Galaxy S6 GPU Performance Disappoints vs iPhone 6 Plus in Benchmarks
Samsung fans may be hoping it’s just another April fool’s joke but unfortunately for them, it isn’t, as graphics performance benchmarks of the new Galaxy S6 have turned out to be quite disappointing, especially when compared to the iPhone 6 and iPhone 6 Plus, according to recent benchmarks.
Even though the company has touted the device’s “Octa Core” Application Processor, 2.6GB of RAM and an extremely high resolution display, the Galaxy S6 falls flat in running GPU intensive apps and games, turning in benchmarks significantly lower than Apple’s iPhone 6 Plus and its dual-core A8 chip, according to tests performed by AppleInsider’s Daniel Eran Dilger.
— Daniel Eran Dilger (@DanielEran) October 1, 2014
One of the main reasons why almost all new apps and games appear on iOS first, and only arrive on Android after they’ve proven to be successful in App Store, is because companies like Samsung have pushed screen technology ahead of their own processor capabilities, resulting in extremely poor performance in high definition. The latest benchmarks show that Samsung’s new “Exynos 7” powered Galaxy S6 drops down to 15 fps, which is just 78% of the frame-rate of iPhone 6 Plus in the same test.
The first benchmarks showing off the actual performance users will get from the new Galaxy S6 highlight that Samsung appears to still be making poor engineering choices, and that the conventional wisdom about Samsung’s advantages in operating its own chip design and fab are also wrong.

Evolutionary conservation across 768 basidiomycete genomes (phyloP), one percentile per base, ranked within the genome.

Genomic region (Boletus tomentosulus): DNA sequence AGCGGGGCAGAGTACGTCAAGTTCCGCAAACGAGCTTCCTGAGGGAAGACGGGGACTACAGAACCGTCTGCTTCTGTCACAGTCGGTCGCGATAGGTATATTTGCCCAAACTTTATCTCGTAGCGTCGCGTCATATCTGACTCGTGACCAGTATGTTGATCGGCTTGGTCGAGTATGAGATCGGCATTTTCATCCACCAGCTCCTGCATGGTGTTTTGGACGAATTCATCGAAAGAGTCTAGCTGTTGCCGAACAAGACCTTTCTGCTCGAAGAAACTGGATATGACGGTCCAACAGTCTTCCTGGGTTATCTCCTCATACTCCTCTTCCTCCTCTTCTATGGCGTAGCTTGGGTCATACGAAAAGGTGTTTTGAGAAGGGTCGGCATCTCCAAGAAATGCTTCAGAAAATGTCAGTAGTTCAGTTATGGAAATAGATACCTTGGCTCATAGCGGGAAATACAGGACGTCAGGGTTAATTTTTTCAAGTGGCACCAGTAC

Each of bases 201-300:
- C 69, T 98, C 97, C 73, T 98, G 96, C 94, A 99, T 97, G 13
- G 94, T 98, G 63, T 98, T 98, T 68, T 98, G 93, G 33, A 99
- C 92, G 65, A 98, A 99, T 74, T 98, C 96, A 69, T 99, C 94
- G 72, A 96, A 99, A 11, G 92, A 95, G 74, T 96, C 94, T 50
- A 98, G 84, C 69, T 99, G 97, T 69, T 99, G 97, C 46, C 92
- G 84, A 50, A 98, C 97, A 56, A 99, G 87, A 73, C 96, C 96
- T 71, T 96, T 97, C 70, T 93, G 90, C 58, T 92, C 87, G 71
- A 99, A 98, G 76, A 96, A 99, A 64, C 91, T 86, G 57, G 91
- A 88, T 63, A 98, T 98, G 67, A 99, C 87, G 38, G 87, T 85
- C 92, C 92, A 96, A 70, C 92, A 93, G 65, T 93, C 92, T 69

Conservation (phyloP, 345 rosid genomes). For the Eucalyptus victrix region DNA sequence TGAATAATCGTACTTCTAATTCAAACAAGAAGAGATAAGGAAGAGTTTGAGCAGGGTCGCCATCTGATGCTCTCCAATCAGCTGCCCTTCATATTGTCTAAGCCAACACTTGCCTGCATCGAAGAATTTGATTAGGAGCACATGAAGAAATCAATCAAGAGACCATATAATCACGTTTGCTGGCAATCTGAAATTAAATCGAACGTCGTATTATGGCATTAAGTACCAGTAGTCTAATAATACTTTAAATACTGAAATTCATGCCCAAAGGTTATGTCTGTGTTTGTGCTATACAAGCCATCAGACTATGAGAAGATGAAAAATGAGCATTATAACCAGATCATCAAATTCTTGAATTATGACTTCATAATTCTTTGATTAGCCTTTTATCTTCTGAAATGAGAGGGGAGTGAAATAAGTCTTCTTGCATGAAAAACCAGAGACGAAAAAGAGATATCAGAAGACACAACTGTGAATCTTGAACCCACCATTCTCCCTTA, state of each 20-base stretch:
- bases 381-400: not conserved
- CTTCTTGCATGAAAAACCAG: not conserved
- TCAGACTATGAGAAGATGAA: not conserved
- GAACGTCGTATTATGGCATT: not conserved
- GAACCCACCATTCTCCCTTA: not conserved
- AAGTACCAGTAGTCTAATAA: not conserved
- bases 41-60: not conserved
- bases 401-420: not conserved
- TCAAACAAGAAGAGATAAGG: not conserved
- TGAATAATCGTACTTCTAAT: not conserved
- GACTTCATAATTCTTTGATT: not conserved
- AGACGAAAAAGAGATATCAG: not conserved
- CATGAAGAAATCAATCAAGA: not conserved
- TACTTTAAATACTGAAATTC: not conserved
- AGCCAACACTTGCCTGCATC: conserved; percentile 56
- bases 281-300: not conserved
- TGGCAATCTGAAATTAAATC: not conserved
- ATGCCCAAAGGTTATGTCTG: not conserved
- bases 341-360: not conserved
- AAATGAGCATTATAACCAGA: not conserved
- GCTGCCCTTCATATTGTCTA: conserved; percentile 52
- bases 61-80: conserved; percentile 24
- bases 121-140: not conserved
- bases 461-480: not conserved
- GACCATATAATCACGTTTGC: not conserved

Looking at the competitive low-level theoretical scores of the GPUs Samsung uses, it appears that the company’s devotion to extremely high resolution numbers is a spec list checkmark and is a primary contributing reason for poor real life scores in rendering 3D OpenGL scenes. In other words, the chips Samsung is choosing to use could theoretically match Apple’s latest iPhones if they were not also driving tons of additional pixels that contribute little to no benefit to users. Think of it as a reasonably powerful engine installed into a monster truck with massive wheels it can barely turn.
Press reviews of the new Galaxy S6 have been well received, but many reviewers note Samsung’s design team has pretty much copied Apple’s iPhone to get to where it is today, still. Take The Wall Street Journal’s review, and how their technology reporter Joanna Stern elegantly puts it:
One reason I probably like the new Galaxys so much—especially the white models I’ve been testing—is that the design looks like a compilation of the iPhone’s greatest hits.
The screen’s glossy frame, the metal edges and the silver trim surrounding the home button look so very similar to my iPhone 6. Both Samsung phones even measure just 0.27-inch thick—just like the iPhone 6. With the speaker strip and ports on the bottom edge, Samsung doesn’t even try to hide its similarities to Apple’s work.
The back of the phone looks nothing like the iPhone 6. Covered entirely in a reflective piece of durable Gorilla Glass, it’s more similar to, you guessed it, the back of the iPhone 4.
You can read more about Samsung’s questionable Galaxy engineering choices in this extensive article here.